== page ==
Meanwhile Martin sat on the bench, lit up again, and began to mutter: “I have to go to the dentist, but I don’t have money. My boss stiffed me for 20 bucks, said he’d give it to me next week, kur-rva…”

David, who was born in the US, but whose parents were Jews from Poland, did not fully understand this weird Polish-English dialect; sometimes he just guessed what Martin meant.

A black guy and his girlfriend, holding hands, walked past them. The girl wore a red t-shirt and very short denim shorts, which tightened her large butt. The man wore a loose black shirt decorated with white skulls, hid baggy pants hung low at the waist.

“Have you ever slept with a homeless girl?” David suddenly interrupted.

“I had one love from the streets. Her name was Christina.”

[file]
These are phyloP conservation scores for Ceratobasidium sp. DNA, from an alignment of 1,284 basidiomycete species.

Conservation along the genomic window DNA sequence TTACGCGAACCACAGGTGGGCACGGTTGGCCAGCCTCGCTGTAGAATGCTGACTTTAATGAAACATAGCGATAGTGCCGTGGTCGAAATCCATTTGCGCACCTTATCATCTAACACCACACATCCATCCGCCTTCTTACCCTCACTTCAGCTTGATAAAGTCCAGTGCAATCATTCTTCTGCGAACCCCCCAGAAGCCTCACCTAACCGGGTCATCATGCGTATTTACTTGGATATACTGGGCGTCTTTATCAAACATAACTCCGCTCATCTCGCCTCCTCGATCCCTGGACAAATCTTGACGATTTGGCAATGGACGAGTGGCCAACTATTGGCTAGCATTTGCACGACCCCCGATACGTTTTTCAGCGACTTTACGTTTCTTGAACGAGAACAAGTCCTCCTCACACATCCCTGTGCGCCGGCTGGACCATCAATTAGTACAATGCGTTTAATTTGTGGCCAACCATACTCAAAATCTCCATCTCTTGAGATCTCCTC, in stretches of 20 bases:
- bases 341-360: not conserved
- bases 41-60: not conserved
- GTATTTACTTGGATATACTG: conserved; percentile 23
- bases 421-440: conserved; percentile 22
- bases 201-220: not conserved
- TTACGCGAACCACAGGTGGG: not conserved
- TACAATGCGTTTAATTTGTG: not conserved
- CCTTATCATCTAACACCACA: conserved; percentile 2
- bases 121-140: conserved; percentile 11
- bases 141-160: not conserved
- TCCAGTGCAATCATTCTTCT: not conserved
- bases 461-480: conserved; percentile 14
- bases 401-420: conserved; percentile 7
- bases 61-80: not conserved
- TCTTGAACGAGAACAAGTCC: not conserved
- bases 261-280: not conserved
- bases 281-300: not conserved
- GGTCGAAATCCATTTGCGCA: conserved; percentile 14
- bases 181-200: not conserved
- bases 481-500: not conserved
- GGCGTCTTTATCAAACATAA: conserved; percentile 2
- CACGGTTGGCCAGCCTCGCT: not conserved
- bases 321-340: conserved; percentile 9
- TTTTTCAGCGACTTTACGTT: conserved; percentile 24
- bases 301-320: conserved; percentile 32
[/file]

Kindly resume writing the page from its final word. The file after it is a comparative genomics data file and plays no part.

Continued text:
“She was a Pole, wasn’t she?”

“Yes,” Martin didn’t start reminiscing as was his usual habit. Instead he became quiet and sad.


David is 46 years old. He has a pretty rugged build, and is slightly overweight. He is a little taller than medium height and his movements are sharp, rigid, which reflects an active nature, but an expansive and nervous one at the same time. Grey, insightful eyes hide behind the glasses that rest on his large Semitic nose. His short curly hair is still fine both in back and on the sides, but is already a little thin in front.

He doesn’t really like his job. But should he, with a Master’s degree in Literature, a Columbia University graduate, intelligentsia to his very bones, the author of two books—go to work as a driver or a doorman?! His place is at a writer’s desk, behind a computer in an editor’s office

It was difficult to say what brought these two seemingly different people together.

David first met Martin when he was writing an article about a shelter for homeless people run by some Protestant church. Martin was then living there. He confessed to David right away: he is a Pole and a Catholic and he would not attend service in the Protestant church, even if the shelter had such a rule.